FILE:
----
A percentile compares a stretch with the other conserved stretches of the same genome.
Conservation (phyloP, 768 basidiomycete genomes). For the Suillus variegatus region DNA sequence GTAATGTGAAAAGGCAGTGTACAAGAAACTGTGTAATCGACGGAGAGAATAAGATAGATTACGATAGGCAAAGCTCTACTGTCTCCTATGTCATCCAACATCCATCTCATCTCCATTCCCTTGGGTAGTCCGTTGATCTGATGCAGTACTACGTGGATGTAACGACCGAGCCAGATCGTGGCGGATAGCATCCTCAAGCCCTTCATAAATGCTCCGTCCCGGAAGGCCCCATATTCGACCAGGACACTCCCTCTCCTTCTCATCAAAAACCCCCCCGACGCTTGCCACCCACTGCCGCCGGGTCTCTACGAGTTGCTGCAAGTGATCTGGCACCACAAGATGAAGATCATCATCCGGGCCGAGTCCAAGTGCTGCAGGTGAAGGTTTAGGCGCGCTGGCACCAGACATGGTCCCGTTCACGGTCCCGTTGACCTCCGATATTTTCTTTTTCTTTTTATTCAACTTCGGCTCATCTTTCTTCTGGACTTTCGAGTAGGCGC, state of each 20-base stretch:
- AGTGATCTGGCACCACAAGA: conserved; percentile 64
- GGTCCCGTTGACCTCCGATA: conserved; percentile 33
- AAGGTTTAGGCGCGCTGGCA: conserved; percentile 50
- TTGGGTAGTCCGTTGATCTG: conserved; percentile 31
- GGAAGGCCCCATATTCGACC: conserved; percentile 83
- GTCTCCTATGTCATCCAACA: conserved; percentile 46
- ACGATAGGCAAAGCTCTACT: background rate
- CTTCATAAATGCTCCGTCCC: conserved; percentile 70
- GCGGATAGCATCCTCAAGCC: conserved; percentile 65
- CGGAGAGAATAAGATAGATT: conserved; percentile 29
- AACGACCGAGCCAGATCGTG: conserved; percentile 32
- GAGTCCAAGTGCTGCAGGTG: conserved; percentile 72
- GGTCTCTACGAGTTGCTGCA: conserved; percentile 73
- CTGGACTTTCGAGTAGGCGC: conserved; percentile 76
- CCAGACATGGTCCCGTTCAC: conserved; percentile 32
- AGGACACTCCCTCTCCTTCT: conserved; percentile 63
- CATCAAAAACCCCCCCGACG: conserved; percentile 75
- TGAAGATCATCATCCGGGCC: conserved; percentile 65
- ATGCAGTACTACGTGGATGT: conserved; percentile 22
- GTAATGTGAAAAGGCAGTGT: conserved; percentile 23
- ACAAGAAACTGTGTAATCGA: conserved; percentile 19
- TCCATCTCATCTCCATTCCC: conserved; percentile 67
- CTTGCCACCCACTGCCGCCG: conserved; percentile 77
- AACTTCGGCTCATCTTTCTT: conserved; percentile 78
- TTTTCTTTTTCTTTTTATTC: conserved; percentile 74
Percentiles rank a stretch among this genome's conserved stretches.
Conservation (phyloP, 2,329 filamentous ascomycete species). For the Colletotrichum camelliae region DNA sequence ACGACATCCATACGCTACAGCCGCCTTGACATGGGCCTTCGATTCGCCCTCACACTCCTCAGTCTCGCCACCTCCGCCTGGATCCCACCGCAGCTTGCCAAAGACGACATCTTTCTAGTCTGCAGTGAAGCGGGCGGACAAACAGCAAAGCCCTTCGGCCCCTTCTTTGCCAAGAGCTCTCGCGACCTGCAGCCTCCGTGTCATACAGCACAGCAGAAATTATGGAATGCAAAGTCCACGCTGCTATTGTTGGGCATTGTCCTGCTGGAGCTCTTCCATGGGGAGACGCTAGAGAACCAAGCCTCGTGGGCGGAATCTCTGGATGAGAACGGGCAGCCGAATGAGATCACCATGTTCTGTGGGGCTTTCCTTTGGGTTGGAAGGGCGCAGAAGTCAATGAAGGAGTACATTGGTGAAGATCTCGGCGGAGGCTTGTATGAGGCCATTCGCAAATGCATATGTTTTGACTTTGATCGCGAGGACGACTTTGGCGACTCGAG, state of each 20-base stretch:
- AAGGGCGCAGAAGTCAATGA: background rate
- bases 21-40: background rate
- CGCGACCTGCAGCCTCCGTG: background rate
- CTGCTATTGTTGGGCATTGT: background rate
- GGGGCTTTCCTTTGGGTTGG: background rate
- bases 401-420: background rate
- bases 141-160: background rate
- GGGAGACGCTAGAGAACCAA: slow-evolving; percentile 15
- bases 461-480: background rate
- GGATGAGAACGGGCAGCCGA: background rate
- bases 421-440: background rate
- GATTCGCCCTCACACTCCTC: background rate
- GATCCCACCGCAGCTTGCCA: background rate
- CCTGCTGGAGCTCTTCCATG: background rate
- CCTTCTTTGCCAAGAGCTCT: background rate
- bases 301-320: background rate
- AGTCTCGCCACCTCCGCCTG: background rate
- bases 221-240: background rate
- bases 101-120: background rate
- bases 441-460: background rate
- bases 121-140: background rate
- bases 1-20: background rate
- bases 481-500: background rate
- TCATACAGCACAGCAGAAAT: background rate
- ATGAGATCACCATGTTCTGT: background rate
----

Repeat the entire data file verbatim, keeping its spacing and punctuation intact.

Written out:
A percentile compares a stretch with the other conserved stretches of the same genome.
Conservation (phyloP, 768 basidiomycete genomes). For the Suillus variegatus region DNA sequence GTAATGTGAAAAGGCAGTGTACAAGAAACTGTGTAATCGACGGAGAGAATAAGATAGATTACGATAGGCAAAGCTCTACTGTCTCCTATGTCATCCAACATCCATCTCATCTCCATTCCCTTGGGTAGTCCGTTGATCTGATGCAGTACTACGTGGATGTAACGACCGAGCCAGATCGTGGCGGATAGCATCCTCAAGCCCTTCATAAATGCTCCGTCCCGGAAGGCCCCATATTCGACCAGGACACTCCCTCTCCTTCTCATCAAAAACCCCCCCGACGCTTGCCACCCACTGCCGCCGGGTCTCTACGAGTTGCTGCAAGTGATCTGGCACCACAAGATGAAGATCATCATCCGGGCCGAGTCCAAGTGCTGCAGGTGAAGGTTTAGGCGCGCTGGCACCAGACATGGTCCCGTTCACGGTCCCGTTGACCTCCGATATTTTCTTTTTCTTTTTATTCAACTTCGGCTCATCTTTCTTCTGGACTTTCGAGTAGGCGC, state of each 20-base stretch:
- AGTGATCTGGCACCACAAGA: conserved; percentile 64
- GGTCCCGTTGACCTCCGATA: conserved; percentile 33
- AAGGTTTAGGCGCGCTGGCA: conserved; percentile 50
- TTGGGTAGTCCGTTGATCTG: conserved; percentile 31
- GGAAGGCCCCATATTCGACC: conserved; percentile 83
- GTCTCCTATGTCATCCAACA: conserved; percentile 46
- ACGATAGGCAAAGCTCTACT: background rate
- CTTCATAAATGCTCCGTCCC: conserved; percentile 70
- GCGGATAGCATCCTCAAGCC: conserved; percentile 65
- CGGAGAGAATAAGATAGATT: conserved; percentile 29
- AACGACCGAGCCAGATCGTG: conserved; percentile 32
- GAGTCCAAGTGCTGCAGGTG: conserved; percentile 72
- GGTCTCTACGAGTTGCTGCA: conserved; percentile 73
- CTGGACTTTCGAGTAGGCGC: conserved; percentile 76
- CCAGACATGGTCCCGTTCAC: conserved; percentile 32
- AGGACACTCCCTCTCCTTCT: conserved; percentile 63
- CATCAAAAACCCCCCCGACG: conserved; percentile 75
- TGAAGATCATCATCCGGGCC: conserved; percentile 65
- ATGCAGTACTACGTGGATGT: conserved; percentile 22
- GTAATGTGAAAAGGCAGTGT: conserved; percentile 23
- ACAAGAAACTGTGTAATCGA: conserved; percentile 19
- TCCATCTCATCTCCATTCCC: conserved; percentile 67
- CTTGCCACCCACTGCCGCCG: conserved; percentile 77
- AACTTCGGCTCATCTTTCTT: conserved; percentile 78
- TTTTCTTTTTCTTTTTATTC: conserved; percentile 74
Percentiles rank a stretch among this genome's conserved stretches.
Conservation (phyloP, 2,329 filamentous ascomycete species). For the Colletotrichum camelliae region DNA sequence ACGACATCCATACGCTACAGCCGCCTTGACATGGGCCTTCGATTCGCCCTCACACTCCTCAGTCTCGCCACCTCCGCCTGGATCCCACCGCAGCTTGCCAAAGACGACATCTTTCTAGTCTGCAGTGAAGCGGGCGGACAAACAGCAAAGCCCTTCGGCCCCTTCTTTGCCAAGAGCTCTCGCGACCTGCAGCCTCCGTGTCATACAGCACAGCAGAAATTATGGAATGCAAAGTCCACGCTGCTATTGTTGGGCATTGTCCTGCTGGAGCTCTTCCATGGGGAGACGCTAGAGAACCAAGCCTCGTGGGCGGAATCTCTGGATGAGAACGGGCAGCCGAATGAGATCACCATGTTCTGTGGGGCTTTCCTTTGGGTTGGAAGGGCGCAGAAGTCAATGAAGGAGTACATTGGTGAAGATCTCGGCGGAGGCTTGTATGAGGCCATTCGCAAATGCATATGTTTTGACTTTGATCGCGAGGACGACTTTGGCGACTCGAG, state of each 20-base stretch:
- AAGGGCGCAGAAGTCAATGA: background rate
- bases 21-40: background rate
- CGCGACCTGCAGCCTCCGTG: background rate
- CTGCTATTGTTGGGCATTGT: background rate
- GGGGCTTTCCTTTGGGTTGG: background rate
- bases 401-420: background rate
- bases 141-160: background rate
- GGGAGACGCTAGAGAACCAA: slow-evolving; percentile 15
- bases 461-480: background rate
- GGATGAGAACGGGCAGCCGA: background rate
- bases 421-440: background rate
- GATTCGCCCTCACACTCCTC: background rate
- GATCCCACCGCAGCTTGCCA: background rate
- CCTGCTGGAGCTCTTCCATG: background rate
- CCTTCTTTGCCAAGAGCTCT: background rate
- bases 301-320: background rate
- AGTCTCGCCACCTCCGCCTG: background rate
- bases 221-240: background rate
- bases 101-120: background rate
- bases 441-460: background rate
- bases 121-140: background rate
- bases 1-20: background rate
- bases 481-500: background rate
- TCATACAGCACAGCAGAAAT: background rate
- ATGAGATCACCATGTTCTGT: background rate